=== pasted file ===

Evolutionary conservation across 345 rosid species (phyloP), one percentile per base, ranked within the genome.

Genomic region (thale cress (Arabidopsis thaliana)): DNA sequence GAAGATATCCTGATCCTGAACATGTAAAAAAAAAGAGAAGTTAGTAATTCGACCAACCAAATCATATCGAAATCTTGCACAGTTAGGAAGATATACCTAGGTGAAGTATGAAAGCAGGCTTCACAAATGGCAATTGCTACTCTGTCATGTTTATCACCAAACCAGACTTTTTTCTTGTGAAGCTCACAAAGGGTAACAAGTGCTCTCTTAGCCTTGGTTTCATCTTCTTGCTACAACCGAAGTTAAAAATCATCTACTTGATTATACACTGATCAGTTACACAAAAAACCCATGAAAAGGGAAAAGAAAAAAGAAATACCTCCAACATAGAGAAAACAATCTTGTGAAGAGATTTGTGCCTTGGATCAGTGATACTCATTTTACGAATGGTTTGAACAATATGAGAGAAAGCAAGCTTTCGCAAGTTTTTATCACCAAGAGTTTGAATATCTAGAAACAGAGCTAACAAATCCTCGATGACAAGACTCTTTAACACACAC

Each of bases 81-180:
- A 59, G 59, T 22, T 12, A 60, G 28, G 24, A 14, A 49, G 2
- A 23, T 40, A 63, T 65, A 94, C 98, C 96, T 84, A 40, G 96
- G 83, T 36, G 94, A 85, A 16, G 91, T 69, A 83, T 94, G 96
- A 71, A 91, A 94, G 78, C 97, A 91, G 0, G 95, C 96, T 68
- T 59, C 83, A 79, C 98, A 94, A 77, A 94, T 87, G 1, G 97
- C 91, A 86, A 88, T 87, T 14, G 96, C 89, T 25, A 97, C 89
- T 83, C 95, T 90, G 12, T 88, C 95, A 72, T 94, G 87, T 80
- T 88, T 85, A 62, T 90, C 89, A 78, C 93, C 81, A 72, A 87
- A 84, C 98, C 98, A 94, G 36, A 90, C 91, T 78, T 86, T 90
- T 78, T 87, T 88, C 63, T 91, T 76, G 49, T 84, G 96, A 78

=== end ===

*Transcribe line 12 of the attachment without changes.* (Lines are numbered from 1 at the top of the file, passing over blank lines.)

- A 84, C 98, C 98, A 94, G 36, A 90, C 91, T 78, T 86, T 90